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The algebraic theory of effects continues Moggi’s monadic approach to effects by concentrating on a particular class of monads: those that can be given by equational theories. Their operations can be thought of as effect constructors, as it is they that give rise to effects. Examples include exceptions (when the theory is that of a set of constants with no axioms), nondeterminism (when the theory could be that of a semilattice, for choice, with a zero, for deadlock), and action (when the theory could be a set of unary operations with no axioms). Two natural, apparently unrelated, questions arise: how can exception handlers and concurrency be incorporated into this picture? For the first, in previous work with Pretnar, we showed how free algebras give rise to a natural notion of computation handling, generalising Benton and Kennedy’s exception handling construct. This can be thought of as an account of (unary) effect deconstructors.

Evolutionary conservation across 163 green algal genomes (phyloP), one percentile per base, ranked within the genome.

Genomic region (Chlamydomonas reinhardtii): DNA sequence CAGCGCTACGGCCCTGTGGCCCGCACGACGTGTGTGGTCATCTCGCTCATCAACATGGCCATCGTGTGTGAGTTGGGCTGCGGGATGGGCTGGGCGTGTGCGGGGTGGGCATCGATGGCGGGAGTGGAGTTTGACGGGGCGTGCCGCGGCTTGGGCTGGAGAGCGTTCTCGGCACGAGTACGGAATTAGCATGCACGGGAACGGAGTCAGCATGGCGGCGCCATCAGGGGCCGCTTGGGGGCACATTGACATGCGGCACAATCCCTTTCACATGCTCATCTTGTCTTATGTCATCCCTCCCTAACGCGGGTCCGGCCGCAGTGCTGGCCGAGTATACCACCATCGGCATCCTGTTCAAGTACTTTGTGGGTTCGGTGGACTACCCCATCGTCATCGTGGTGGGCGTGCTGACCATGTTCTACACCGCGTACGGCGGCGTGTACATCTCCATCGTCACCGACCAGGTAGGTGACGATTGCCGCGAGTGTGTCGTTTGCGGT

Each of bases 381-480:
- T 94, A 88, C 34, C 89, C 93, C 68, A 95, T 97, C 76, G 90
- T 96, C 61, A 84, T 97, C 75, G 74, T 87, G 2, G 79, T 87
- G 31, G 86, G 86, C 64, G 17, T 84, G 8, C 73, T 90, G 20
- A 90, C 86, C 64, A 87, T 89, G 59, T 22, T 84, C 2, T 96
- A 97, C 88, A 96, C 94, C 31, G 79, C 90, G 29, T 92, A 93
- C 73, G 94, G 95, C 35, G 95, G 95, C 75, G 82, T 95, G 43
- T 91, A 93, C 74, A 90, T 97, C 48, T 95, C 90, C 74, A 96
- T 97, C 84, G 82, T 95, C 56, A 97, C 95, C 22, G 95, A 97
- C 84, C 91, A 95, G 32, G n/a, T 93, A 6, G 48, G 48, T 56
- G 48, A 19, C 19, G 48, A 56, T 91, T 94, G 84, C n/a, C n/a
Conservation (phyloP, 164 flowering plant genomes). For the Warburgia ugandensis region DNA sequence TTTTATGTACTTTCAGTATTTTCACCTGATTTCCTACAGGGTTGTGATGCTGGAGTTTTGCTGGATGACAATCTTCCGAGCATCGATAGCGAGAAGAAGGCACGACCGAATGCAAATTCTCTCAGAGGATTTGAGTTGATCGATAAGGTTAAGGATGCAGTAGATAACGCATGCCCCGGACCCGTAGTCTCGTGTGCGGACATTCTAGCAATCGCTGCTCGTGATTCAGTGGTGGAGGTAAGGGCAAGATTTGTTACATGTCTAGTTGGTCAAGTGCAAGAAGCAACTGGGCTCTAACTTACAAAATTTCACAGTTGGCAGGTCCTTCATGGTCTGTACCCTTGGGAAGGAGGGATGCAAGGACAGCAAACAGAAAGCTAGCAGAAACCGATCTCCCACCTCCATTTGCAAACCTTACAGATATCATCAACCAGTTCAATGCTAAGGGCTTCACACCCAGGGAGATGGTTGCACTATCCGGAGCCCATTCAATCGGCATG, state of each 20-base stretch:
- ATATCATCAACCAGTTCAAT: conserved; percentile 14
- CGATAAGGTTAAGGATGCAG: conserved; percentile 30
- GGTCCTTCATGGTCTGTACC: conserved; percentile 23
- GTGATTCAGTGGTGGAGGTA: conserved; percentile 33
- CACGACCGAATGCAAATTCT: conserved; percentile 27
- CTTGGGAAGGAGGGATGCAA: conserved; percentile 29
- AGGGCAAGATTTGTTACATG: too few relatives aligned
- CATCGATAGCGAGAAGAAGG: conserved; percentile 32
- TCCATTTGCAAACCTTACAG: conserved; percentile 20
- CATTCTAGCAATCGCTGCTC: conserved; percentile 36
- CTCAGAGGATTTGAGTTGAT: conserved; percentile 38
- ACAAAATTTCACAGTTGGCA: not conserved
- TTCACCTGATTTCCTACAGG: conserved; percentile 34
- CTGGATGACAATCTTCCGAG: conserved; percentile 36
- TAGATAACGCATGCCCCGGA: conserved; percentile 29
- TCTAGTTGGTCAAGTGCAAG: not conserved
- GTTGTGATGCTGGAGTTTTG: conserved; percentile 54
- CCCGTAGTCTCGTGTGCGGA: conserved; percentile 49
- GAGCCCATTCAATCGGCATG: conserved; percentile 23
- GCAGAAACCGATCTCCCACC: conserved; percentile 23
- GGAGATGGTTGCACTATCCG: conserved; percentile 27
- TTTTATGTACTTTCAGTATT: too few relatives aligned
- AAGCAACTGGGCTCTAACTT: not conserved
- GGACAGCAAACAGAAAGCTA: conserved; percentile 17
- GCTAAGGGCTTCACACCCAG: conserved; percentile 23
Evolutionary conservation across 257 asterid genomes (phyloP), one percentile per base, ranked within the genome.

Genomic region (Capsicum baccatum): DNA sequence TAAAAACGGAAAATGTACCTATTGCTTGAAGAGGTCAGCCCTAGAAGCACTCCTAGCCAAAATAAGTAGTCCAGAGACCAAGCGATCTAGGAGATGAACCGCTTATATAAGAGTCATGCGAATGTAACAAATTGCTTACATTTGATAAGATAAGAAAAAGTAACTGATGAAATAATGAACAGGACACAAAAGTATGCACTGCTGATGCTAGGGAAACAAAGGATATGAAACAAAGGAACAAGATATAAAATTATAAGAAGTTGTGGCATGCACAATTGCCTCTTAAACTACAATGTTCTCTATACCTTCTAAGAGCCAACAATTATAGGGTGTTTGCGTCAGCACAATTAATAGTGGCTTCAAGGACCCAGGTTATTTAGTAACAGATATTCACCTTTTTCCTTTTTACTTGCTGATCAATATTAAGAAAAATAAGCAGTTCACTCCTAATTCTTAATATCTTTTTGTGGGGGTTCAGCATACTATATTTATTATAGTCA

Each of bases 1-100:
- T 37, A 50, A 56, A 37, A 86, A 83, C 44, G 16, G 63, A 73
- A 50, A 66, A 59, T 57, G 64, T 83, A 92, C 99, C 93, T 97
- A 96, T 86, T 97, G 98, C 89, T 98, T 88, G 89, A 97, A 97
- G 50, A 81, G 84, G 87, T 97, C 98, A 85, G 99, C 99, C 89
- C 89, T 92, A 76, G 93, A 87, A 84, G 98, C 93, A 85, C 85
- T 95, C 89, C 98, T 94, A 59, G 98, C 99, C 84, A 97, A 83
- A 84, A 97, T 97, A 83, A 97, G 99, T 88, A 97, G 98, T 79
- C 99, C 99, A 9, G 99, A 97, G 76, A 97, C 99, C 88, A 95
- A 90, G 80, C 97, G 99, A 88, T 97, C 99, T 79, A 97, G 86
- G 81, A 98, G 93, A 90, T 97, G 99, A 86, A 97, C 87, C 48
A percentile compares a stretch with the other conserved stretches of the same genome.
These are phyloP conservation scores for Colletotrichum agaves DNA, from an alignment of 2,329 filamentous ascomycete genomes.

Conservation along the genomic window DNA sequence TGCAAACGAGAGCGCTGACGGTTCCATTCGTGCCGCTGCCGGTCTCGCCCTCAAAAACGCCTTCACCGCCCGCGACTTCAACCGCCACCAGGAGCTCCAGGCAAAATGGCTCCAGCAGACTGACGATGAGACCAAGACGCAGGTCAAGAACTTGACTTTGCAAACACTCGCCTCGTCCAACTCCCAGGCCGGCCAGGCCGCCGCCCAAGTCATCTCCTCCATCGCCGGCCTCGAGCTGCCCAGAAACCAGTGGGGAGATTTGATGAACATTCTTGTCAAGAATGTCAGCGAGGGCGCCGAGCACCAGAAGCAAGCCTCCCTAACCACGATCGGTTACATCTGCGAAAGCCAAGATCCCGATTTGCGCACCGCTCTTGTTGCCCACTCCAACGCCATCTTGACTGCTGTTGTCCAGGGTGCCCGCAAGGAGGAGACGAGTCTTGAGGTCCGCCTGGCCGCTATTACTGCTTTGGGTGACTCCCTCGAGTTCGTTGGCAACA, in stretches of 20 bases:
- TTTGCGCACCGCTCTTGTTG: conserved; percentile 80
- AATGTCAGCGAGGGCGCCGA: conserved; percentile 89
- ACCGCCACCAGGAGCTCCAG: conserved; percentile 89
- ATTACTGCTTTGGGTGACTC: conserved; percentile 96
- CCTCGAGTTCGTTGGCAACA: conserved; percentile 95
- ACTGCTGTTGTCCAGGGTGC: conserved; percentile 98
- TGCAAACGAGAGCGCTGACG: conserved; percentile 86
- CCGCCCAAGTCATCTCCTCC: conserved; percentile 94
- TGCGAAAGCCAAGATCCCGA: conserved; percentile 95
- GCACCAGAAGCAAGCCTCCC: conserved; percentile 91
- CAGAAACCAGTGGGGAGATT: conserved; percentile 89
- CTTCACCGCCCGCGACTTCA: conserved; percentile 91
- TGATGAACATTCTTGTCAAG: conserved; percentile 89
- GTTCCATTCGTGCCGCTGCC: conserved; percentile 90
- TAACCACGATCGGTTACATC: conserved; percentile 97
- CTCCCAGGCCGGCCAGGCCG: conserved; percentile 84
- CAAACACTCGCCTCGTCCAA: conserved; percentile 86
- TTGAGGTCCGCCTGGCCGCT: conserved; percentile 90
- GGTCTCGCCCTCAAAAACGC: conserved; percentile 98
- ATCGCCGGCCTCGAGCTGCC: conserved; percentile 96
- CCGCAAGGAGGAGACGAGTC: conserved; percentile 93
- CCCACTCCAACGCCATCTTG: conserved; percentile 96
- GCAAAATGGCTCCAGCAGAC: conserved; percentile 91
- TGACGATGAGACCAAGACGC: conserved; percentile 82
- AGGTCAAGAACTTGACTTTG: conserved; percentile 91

Turning to, for example, CCS, the evident theory, at least for strong bisimulation, is that of nondeterminism plus action. Then restriction and relabelling are straightforwardly dealt with as unary deconstructors. In order to deal with concurrency, we give a theory of binary deconstructors. It applies to CCS and other process calculi, as well as to shared memory parallelism. In this way we demonstrate a possibility: that the monadic approach (which has always accounted for resumption semantics) can be fruitfully integrated with the world of concurrency.